No One Ever Told Us That - Money and Life Lessons For Young Adults

29 August 2018
Written by Chicago-based investment advisor John Spooner and designed as a guide for the real world, No One Ever Told Us That: Money and Life Lessons for Young Adults touches on both financial and life lessons; covering everything from financial security through to becoming your own person.

The book aims to fill in some blanks of financial knowledge, particularly within the investment industry, and attempts to provide answers on how to become a thriving professional, develop financial security and grow into your best possible self.

Spooner highlights the importance of managing personal wealth wisely and provides practical advice for building a reliable team of people, developing useful relationships and setting yourself up for a comfortable and secure life, all the way into retirement.

What follows is an excerpt from No One Ever Told Us That: Money and Life Lessons for Young Adults:

Source: The Boston Globe

Chapter 32: Can You Do It Yourself?

Almost all of you are digital-age savvy. Many of you, I hope, have retirement plans and even investment accounts in addition to your company’s retirement plan offerings.

There are today, a bewildering array of opportunities for advice on investing. But more and more there seems to be a trend toward simple, low-cost index funds that reflect various stock averages. These are plain vanilla investments designed to mirror market movements; they are liquid, and eliminate the need for human advice and counsel in the buying of individual stocks and mutual funds.

Warren Buffet, the legendary investor, dispenses wisdom and common sense where he goes. He has a cult following, in my view not just because he has an outstanding investment record but also because of his wisdom, experience, and counsel. In a country with an increasingly anonymous population lacking in these qualities, people are desperate for good old-fashioned advice, given by someone so fatherly and wise like old-time headmasters and educators, people who more and more seem to be missing from our lives. Buffet has revealed that his will calls for his assets to be allocated 10 percent into U.S Treasury in the averages, funds with no active management by others. In his lifetime, he manages his own money, trusting only himself with the task. Clearly, he really does not ever rely on anyone ever being as astute as he, when he goes eventually to that great Exchange in the sky.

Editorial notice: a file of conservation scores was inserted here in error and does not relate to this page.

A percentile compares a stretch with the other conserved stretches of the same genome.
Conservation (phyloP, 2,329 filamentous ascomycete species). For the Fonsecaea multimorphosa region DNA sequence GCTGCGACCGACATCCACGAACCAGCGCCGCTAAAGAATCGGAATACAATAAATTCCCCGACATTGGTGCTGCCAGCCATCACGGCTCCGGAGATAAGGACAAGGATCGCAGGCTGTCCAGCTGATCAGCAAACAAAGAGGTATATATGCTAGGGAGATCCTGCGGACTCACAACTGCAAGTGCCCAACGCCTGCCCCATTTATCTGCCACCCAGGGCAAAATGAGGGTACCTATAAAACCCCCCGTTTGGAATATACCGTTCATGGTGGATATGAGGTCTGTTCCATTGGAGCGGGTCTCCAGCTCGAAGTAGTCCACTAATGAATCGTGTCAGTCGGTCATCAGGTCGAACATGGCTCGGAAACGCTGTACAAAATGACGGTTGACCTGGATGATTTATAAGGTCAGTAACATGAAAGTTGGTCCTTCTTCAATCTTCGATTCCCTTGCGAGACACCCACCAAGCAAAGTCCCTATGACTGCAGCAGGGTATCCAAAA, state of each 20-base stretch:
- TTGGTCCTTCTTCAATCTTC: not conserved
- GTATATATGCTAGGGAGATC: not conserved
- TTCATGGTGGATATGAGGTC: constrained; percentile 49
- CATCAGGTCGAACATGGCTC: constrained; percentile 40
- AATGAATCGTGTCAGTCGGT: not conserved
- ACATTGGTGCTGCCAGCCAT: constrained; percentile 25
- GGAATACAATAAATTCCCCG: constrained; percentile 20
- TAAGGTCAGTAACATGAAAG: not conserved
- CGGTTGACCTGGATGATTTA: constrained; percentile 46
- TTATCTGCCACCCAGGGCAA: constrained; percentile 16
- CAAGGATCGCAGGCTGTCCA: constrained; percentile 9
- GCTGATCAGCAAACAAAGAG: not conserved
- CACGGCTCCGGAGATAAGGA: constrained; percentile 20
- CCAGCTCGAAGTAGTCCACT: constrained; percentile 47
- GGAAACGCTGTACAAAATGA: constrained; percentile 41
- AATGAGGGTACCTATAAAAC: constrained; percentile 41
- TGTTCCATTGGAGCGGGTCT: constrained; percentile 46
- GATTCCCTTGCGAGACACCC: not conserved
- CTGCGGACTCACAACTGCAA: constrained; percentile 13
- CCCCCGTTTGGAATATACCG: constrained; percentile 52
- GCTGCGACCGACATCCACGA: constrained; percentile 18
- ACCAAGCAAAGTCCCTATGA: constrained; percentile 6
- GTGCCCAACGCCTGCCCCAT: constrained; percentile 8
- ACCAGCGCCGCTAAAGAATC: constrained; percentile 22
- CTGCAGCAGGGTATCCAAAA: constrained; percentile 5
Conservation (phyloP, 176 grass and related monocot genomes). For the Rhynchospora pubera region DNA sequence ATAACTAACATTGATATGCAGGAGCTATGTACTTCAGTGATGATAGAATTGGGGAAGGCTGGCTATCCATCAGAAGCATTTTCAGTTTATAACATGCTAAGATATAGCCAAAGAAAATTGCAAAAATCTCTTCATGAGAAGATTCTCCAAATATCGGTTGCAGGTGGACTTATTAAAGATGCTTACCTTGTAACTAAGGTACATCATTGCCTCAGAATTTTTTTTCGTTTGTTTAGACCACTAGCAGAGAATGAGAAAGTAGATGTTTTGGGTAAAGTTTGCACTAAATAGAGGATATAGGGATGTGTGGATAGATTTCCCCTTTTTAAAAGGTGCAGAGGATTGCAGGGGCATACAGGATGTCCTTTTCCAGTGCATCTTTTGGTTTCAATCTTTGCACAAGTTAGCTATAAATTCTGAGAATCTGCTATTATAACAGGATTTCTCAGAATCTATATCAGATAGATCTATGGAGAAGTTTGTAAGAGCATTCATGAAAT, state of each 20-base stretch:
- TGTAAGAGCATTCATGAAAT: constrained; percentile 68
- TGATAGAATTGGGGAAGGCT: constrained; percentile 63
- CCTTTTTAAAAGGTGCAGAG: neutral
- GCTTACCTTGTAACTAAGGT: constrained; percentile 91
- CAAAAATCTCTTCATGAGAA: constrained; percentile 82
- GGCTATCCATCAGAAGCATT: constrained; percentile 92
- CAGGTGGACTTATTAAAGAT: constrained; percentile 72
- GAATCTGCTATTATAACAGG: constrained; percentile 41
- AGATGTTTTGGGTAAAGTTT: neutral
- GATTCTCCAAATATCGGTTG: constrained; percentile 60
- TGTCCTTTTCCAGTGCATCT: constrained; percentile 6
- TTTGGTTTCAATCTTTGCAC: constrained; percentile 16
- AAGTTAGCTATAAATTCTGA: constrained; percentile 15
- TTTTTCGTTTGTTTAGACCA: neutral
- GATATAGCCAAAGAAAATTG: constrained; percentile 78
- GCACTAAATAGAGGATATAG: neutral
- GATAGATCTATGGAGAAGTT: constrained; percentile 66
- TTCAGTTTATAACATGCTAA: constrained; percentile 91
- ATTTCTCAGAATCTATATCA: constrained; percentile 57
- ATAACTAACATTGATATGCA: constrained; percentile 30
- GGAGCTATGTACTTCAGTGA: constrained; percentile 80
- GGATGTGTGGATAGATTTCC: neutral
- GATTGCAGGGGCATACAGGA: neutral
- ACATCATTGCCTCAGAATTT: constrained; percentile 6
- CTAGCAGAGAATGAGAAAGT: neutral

Most of my readers are young, with decades more to live and many decisions for themselves, and their families. Maybe you enjoy making money and investment decisions yourself. And many of you have already chosen index funds to point you in the right directions. I find an overwhelming desire on the part of the public to have real people guide them in the key areas: law, medical and money matters. As you all get older, you suddenly will realise that you don’t have the time to invest on your own. You need hands-on advice, not virtually, not by robots, but by real live smart people who consider the best interest of you and your family. Tough to find. But it can be priceless if you do.

My whole investment business has been built with this something extra. And the special sauce is the personal touch. Our business is the largest and most demanding it’s ever been. We have a practical game plan. We do the investing ourselves, not farming it out to computer programs or outside managers.

In this age of the misinformation revolution, you can find hundreds, if not thousands of answers to almost everything: medical diagnoses secrets to financial success, and the meaning of life and God’s goodness. Or not. You can indeed manage your own money, do your own will or divorce, and find the right drugs for your bursitis. But sooner or later you will need practical help and advice. And you’d better start working at your young ages at building your own team of real people you can summon to your side. Not technology but people who either show up in person to help you or give you a fast appointment to look in your eyes and help you with your problem.

I tell people who are clients and friends, “If you are really in trouble, send up the Bat-Signal, and I’ll respond as soon as I can.” They remember the phrase from Batman. They use it judiciously. But they do use it.

Sooner or later you’re going to need that personal touch, a real one, not a virtual one.

John D SpoonerAbout John D. Spooner

John Spooner is an investment advisor/novelist from America. His bestselling nonfiction includes Do You Want to Make Money or Would You Rather Fool Around? as well as Confessions of a Stockbroker, Smart People, and Sex and Money. His novels include Class and The Foursome. His book, No one Ever Told Us That: Money and Life Letters to My Grandchildren has been a Boston Globe #1 bestseller and ranked #2 on Amazon’s bestselling business books list.

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